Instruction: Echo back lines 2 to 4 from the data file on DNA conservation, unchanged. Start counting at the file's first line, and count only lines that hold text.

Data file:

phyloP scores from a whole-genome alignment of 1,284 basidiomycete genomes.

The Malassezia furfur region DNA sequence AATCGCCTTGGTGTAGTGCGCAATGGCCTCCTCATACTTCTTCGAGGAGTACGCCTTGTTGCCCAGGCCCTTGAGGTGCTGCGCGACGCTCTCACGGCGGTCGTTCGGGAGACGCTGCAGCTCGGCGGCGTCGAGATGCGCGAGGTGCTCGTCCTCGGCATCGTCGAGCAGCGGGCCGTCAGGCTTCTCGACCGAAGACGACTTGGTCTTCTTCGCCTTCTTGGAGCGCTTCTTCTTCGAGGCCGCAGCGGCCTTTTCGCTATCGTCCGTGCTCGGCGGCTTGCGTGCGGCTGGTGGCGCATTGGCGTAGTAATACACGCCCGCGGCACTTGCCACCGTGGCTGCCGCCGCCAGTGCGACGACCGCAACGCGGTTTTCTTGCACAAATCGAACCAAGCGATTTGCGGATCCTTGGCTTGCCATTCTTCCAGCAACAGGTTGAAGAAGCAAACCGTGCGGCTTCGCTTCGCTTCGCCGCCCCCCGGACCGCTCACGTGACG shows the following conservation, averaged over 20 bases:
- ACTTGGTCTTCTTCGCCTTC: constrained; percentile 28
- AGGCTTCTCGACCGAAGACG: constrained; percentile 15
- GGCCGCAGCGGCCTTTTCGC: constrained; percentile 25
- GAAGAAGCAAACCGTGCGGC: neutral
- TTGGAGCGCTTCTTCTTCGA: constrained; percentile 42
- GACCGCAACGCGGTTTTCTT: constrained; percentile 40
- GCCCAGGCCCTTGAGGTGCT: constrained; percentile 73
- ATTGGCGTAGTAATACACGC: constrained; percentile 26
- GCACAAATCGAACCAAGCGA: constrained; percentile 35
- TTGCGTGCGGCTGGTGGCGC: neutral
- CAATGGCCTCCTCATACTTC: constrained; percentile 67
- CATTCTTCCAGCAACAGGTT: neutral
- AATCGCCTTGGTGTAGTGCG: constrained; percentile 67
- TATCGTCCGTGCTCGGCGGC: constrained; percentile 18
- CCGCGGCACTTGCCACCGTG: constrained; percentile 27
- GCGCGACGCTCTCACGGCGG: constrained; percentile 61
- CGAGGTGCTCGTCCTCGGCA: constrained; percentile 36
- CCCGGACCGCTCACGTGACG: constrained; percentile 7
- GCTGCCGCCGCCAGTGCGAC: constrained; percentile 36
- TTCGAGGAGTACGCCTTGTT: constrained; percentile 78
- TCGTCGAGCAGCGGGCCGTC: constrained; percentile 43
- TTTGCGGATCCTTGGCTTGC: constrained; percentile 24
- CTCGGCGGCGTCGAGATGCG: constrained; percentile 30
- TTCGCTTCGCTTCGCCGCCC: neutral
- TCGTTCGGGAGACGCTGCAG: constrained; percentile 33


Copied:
The Malassezia furfur region DNA sequence AATCGCCTTGGTGTAGTGCGCAATGGCCTCCTCATACTTCTTCGAGGAGTACGCCTTGTTGCCCAGGCCCTTGAGGTGCTGCGCGACGCTCTCACGGCGGTCGTTCGGGAGACGCTGCAGCTCGGCGGCGTCGAGATGCGCGAGGTGCTCGTCCTCGGCATCGTCGAGCAGCGGGCCGTCAGGCTTCTCGACCGAAGACGACTTGGTCTTCTTCGCCTTCTTGGAGCGCTTCTTCTTCGAGGCCGCAGCGGCCTTTTCGCTATCGTCCGTGCTCGGCGGCTTGCGTGCGGCTGGTGGCGCATTGGCGTAGTAATACACGCCCGCGGCACTTGCCACCGTGGCTGCCGCCGCCAGTGCGACGACCGCAACGCGGTTTTCTTGCACAAATCGAACCAAGCGATTTGCGGATCCTTGGCTTGCCATTCTTCCAGCAACAGGTTGAAGAAGCAAACCGTGCGGCTTCGCTTCGCTTCGCCGCCCCCCGGACCGCTCACGTGACG shows the following conservation, averaged over 20 bases:
- ACTTGGTCTTCTTCGCCTTC: constrained; percentile 28
- AGGCTTCTCGACCGAAGACG: constrained; percentile 15